Mexico City: President Andres Manuel Lopez Obrador launched an ambitious plan Saturday to stimulate economic activity on the Mexican side of the US-Mexico border, reinforcing his country’s commitment to manufacturing and trade despite recent US threats to close the border entirely.

Mexico will slash income and corporate taxes to 20 per cent from 30 per cent for 43 municipalities in six states just south of the US, while halving to 8 per cent the value-added tax in the region. Business leaders and union representatives have also agreed to double the minimum wage along the border, to 176.2 pesos a day, the equivalent of $9.07 (Dh33.3) at current exchange rates.

Lopez Obrador, who took office on December 1, said the idea is to stoke wage and job growth via fiscal incentives and productivity gains. US President Donald Trump has repeatedly complained that low wages in Mexico lure jobs from the US Mexico committed to boost wages during last year’s negotiations to retool its free trade agreement with the US and Canada.

$3

typical wage of Mexican autoworkers; their US counterparts earn typically about $23/hr.

Speaking from Ciudad Juarez, a manufacturing hub south of El Paso, Texas, Lopez Obrador said Saturday he agrees with Trump that Mexican wages “should improve.” He decried, for instance, that Mexican autoworkers earn a fraction of what their US counterparts take home, topping out at just $3 an hour versus a typical wage of $23 an hour in the US.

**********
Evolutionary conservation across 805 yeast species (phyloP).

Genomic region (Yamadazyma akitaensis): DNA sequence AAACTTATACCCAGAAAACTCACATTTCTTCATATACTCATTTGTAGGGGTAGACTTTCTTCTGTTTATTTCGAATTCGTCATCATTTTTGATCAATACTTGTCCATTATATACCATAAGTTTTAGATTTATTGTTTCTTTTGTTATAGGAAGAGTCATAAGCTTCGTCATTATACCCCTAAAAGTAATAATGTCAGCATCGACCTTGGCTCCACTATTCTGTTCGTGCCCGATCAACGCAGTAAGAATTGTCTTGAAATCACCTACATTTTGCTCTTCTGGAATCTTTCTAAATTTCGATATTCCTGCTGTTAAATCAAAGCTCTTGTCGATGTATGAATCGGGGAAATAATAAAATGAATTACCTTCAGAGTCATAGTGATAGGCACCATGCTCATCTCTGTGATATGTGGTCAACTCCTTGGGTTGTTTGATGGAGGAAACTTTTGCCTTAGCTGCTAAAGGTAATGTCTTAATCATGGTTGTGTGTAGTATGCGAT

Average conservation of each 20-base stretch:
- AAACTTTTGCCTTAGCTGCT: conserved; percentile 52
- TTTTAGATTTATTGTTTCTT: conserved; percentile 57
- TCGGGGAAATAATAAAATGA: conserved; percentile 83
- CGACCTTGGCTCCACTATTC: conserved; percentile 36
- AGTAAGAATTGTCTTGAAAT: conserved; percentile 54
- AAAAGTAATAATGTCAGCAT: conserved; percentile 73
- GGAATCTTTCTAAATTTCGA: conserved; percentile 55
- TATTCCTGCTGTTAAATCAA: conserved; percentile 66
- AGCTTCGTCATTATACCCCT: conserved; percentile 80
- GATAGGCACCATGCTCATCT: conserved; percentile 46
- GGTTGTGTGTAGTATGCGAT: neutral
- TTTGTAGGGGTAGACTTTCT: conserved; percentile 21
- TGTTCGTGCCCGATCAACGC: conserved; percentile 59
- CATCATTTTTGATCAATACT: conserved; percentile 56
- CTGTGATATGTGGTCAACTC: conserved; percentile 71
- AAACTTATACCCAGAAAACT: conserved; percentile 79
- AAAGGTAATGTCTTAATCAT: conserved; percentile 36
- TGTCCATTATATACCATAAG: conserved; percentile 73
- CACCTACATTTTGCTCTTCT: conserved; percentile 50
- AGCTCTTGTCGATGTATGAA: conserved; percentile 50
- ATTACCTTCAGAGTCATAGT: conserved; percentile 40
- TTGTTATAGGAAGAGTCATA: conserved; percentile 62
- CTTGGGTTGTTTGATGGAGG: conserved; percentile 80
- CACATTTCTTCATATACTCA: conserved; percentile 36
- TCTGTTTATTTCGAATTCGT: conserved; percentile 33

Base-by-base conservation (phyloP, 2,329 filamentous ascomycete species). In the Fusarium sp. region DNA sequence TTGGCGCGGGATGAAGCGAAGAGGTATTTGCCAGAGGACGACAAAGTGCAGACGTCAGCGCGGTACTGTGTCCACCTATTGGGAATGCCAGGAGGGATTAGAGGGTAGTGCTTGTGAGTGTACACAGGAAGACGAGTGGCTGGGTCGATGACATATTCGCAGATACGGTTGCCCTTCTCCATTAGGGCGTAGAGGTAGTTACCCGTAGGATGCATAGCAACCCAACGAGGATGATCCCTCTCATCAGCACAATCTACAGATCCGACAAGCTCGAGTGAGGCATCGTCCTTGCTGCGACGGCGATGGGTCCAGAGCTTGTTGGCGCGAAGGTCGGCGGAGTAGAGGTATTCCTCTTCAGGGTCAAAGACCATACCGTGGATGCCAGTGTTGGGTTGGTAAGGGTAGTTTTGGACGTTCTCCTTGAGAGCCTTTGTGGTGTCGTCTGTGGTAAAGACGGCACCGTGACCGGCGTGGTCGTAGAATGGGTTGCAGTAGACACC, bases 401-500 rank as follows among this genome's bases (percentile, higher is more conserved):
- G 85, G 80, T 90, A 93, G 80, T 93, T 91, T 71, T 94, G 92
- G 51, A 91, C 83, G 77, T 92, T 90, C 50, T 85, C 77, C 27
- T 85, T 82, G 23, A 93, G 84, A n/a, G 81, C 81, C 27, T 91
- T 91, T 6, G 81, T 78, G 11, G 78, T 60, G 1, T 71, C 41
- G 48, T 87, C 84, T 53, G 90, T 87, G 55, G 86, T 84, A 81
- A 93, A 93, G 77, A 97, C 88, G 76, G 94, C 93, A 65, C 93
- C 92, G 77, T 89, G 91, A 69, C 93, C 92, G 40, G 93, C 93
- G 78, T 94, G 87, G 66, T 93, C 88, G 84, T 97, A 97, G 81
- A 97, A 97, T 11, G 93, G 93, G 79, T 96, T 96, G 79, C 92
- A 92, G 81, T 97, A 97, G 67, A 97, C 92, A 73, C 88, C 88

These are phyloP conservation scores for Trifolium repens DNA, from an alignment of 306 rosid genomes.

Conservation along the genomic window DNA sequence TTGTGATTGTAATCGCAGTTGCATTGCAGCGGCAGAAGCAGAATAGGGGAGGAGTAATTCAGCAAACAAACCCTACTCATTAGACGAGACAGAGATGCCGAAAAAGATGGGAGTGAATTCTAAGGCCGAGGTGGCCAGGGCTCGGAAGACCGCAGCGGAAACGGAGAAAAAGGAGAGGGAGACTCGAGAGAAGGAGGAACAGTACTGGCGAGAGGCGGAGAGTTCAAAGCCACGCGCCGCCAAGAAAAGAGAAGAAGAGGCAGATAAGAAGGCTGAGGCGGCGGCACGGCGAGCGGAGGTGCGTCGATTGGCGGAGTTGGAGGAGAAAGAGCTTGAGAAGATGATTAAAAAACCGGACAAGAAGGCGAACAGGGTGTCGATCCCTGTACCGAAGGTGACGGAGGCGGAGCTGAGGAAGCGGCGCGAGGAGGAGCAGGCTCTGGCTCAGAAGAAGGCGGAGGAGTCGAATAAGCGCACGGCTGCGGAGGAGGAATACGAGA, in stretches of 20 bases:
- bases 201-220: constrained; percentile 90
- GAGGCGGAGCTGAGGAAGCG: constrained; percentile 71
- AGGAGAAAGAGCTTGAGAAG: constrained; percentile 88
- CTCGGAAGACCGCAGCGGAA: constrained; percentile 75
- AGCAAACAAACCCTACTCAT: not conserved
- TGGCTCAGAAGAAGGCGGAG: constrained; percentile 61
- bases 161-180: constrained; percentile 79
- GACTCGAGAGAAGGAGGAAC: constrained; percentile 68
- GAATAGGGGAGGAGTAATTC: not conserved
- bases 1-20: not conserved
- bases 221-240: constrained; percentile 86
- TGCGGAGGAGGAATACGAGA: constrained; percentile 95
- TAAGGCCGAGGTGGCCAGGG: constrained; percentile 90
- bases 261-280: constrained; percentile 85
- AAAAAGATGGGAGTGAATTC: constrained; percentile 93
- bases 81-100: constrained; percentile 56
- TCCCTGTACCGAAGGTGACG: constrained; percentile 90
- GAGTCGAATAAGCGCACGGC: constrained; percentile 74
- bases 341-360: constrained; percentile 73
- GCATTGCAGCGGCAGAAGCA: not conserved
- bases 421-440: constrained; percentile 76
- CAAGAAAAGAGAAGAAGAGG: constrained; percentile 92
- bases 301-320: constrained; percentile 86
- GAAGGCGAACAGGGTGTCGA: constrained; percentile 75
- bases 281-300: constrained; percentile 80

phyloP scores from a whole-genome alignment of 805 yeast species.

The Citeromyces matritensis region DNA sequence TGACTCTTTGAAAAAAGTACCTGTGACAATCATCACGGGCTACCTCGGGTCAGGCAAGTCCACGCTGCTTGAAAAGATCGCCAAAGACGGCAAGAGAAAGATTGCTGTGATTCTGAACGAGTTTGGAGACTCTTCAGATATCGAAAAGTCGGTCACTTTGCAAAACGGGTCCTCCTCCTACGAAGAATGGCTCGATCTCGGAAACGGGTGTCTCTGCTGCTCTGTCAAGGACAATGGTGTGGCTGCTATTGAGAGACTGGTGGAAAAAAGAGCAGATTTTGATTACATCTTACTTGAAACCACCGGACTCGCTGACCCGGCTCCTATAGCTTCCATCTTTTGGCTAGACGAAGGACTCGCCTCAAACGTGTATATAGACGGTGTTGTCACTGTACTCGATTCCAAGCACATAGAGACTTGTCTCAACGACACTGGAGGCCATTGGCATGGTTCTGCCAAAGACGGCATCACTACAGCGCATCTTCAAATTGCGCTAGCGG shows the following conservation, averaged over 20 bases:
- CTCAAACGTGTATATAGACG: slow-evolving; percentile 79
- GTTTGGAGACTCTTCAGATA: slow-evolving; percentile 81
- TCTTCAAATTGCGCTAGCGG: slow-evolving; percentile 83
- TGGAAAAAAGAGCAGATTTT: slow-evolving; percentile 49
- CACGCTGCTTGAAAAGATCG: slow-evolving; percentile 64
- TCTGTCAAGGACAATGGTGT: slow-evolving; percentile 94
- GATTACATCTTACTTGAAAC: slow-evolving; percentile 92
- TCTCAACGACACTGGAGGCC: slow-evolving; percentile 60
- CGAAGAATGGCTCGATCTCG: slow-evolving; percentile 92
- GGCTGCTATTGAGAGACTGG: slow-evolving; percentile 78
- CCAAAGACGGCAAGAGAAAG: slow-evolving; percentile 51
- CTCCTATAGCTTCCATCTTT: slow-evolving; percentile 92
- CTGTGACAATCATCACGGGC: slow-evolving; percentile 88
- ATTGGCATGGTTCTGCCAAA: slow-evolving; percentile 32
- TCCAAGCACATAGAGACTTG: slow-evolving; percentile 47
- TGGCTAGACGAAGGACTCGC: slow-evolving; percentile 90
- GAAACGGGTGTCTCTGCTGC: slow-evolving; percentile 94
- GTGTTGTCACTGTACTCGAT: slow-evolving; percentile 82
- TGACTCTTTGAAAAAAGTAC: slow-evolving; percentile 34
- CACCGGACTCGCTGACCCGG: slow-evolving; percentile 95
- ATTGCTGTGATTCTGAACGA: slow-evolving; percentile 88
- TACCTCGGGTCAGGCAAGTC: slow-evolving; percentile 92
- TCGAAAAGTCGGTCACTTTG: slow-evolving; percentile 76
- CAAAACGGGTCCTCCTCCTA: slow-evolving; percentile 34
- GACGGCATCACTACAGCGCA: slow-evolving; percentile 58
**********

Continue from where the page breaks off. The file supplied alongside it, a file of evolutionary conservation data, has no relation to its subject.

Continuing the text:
Yet the economic plan comes at a delicate moment for the border region. Trump threatened as recently as last week to close the US-Mexico border “entirely” if Democrats refuse to allot $5.6 billion to expand the wall that separates the two countries.

Economy Minister Graciela Marquez noted on Saturday that the border region targeted for economic stimulus accounts for 7.5 per cent of Mexico’s gross domestic product.

And in recent years, she said, the 43 municipalities included in the plan have boasted combined economic growth of 3.1 per cent, above the national average of 2.6 per cent for the six years through 2017.

Much of that robustness owes to trade and proximity with the US, the world’s biggest economy.

“We have to take advantage of this locomotive that we have on the other side of the border,” she said.

Marquez expressed optimism that the stimulus plan will direct more Mexican and foreign investment into the border region. The plan for the border region is part of what Lopez Obrador calls “curtains of development” to shore up different corridors of the country so that Mexicans stay rather than migrating in search of better economic prospects.